-22-
BLAIR WITCH (2016)

blairwitch

Original rank: 2186 (33%)
Adjusted rank: 1706 (48%)

Blair Witch is another I expected to rise somewhat in the ranks, simply because I found it to be mediocre but not terrible. It definitely has some excellent sequences, and I suspect that if I watch it again on a small screen in a dark room, it will be more effective.

 

-21-
IT CAME FROM BENEATH THE SEA (1955)

itcame2

Original rank: 1588 (51%)
Adjusted rank: 1612 (51%)

It Came from Beneath the Sea manages a 24-spot jump but doesn’t shake its 51%. This is another one I found disappointing, certainly not by its special effects, which are still awesome thanks largely to Ray Harryhausen; but because the story framing them was much less well done than other favorite Hollywood creature features of the 1950s like Them! and The Beast from 20,000 Fathoms.

 

-20-
EVIL DEAD II (1987)

evildead2

Original rank: 1510 (51%)
Adjusted rank: 1531 (53%)

Evil Dead II has been in and out of the “gateway” position into the top half of my chart; that is, when I add a new title, this is the one it often comes up against, being at the middle. I honestly don’t know which way this one will head over time, but the 2% indicates an appreciation in hindsight. Sam Raimi’s ingenuity and Bruce Campbell’s campy, cult-status-cementing performance will be the deciding factors.

 

-19-
PHANTASM (1979)

phantasm

Original rank: 1206 (63%)
Adjusted rank: 1425 (56%)

Phantasm probably doesn’t deserve to have fallen even further, and I think it’ll probably rise back up a bit over time.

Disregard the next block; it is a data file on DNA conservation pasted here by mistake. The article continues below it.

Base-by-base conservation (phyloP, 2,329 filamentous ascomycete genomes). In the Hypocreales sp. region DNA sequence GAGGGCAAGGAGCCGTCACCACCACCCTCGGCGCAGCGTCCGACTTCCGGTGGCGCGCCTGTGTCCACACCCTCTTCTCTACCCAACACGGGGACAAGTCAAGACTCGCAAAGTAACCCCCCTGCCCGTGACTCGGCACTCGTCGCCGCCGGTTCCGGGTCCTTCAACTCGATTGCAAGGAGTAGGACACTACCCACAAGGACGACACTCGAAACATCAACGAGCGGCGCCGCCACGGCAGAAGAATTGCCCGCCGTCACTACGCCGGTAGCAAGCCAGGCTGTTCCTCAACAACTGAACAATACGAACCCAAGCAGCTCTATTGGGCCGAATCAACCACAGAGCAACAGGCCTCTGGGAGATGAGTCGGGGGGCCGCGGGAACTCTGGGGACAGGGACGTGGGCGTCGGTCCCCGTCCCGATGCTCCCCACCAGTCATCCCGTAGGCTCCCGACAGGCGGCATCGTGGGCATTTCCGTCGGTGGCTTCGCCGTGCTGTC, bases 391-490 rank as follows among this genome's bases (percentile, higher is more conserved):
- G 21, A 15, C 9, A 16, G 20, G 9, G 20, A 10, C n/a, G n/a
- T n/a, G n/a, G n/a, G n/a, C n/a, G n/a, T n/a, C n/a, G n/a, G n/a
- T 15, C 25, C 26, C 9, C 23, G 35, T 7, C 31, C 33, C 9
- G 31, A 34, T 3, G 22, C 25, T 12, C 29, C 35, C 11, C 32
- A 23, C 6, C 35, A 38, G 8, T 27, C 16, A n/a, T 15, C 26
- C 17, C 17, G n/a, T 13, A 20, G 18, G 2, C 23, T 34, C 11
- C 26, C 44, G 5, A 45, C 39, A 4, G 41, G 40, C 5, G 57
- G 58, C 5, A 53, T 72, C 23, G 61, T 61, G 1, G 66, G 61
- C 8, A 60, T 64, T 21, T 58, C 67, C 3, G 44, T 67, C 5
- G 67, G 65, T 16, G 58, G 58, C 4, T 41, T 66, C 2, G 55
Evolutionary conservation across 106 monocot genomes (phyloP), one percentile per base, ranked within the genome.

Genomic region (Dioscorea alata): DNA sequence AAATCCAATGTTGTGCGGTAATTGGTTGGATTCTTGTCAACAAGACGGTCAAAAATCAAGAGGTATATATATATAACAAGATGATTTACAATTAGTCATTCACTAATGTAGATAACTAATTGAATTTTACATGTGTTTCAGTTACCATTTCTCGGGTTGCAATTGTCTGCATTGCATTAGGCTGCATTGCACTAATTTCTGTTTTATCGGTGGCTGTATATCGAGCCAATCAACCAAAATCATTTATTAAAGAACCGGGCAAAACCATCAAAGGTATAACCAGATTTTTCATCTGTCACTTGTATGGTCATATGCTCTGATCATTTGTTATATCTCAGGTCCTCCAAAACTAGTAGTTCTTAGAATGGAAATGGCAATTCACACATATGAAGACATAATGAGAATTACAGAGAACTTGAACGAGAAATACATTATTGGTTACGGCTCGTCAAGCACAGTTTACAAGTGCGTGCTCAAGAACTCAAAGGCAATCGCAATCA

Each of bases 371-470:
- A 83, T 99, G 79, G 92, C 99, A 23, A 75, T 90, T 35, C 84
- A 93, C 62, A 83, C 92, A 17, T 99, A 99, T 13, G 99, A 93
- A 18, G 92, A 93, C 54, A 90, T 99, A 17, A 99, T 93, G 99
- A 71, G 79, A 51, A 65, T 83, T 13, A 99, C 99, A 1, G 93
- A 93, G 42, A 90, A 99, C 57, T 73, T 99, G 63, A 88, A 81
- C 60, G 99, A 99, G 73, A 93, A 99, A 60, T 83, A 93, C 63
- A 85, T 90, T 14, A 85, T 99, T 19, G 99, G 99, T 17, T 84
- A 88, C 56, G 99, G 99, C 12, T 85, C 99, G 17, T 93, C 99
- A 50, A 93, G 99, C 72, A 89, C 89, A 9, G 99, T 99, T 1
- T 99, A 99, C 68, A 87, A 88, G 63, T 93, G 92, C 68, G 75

-18-
CAT PEOPLE (1942)

catpeople

Original rank: 1607 (51%)
Adjusted rank: 1297 (60%)

Cat People managed to rise a couple hundred spots, thanks in no small part to the fact that it’s just a technically well-made film. It’s my aversion to some of the norms of the time period (xenophobia and animal abuse being unfortunately among those crimes) that will keep it from making a showing in the Top 1000.

 

-17-
XTRO (1982)

xtro

Original rank: 1894 (42%)
Adjusted rank: 1261 (62%)

Another 20% leap, this time from the bottom half well into the top half. Xtro is the one that has appreciated the most in my mind, and rather quickly. It may have been the tug-of-war between my awe at its visual effects and my repulsion to those same visual effects. I’m sure it also helps that this has become somewhat of a favorite in the past month among my fellow horror aficionados. It’s a strange film to bond over, but hey, if it works, it works.

 

-16-
GREEN ROOM (2015)

greenroom

Original rank: 1230 (62%)
Adjusted rank: 1031 (69%)

Green Room is another I expected to appreciate a bit, though I don’t expect to see too much greater movement.

 

-15-
MAY (2002)

may

Original rank: 761 (77%)
Adjusted rank: 887 (73%)

I was actually surprised to see May drop out of the top quarter on the re-rank. This is one that will always have favor based almost entirely on its wonderful lead performance by Angela Bettis. That will be the deciding factor anytime it’s up against a film of similar quality.

 

-14-
TRIANGLE (2009)

triangle1

Original rank: 782 (76%)
Adjusted rank: 885 (73%)

Triangle. I’m still not sure what to make of this film. It will definitely take a second viewing to know how I feel about it. For now, I expect it to bounce around the top middle quarter of my chart.

 

-13-
I WALKED WITH A ZOMBIE (1943)

walkzombie

Original rank: 919 (72%)
Adjusted rank: 884 (73%)

Zombie rose a bit, and no surprise. Sometimes a film’s effective qualities stick more than its ineffective ones, and this one is a slow-build of a scary film that overcomes its bad narration and the hard-to-swallow romantic relationship at the center. It also has the distinction of introducing me to the work of producer Val Lewton, whose catalog I wish to complete.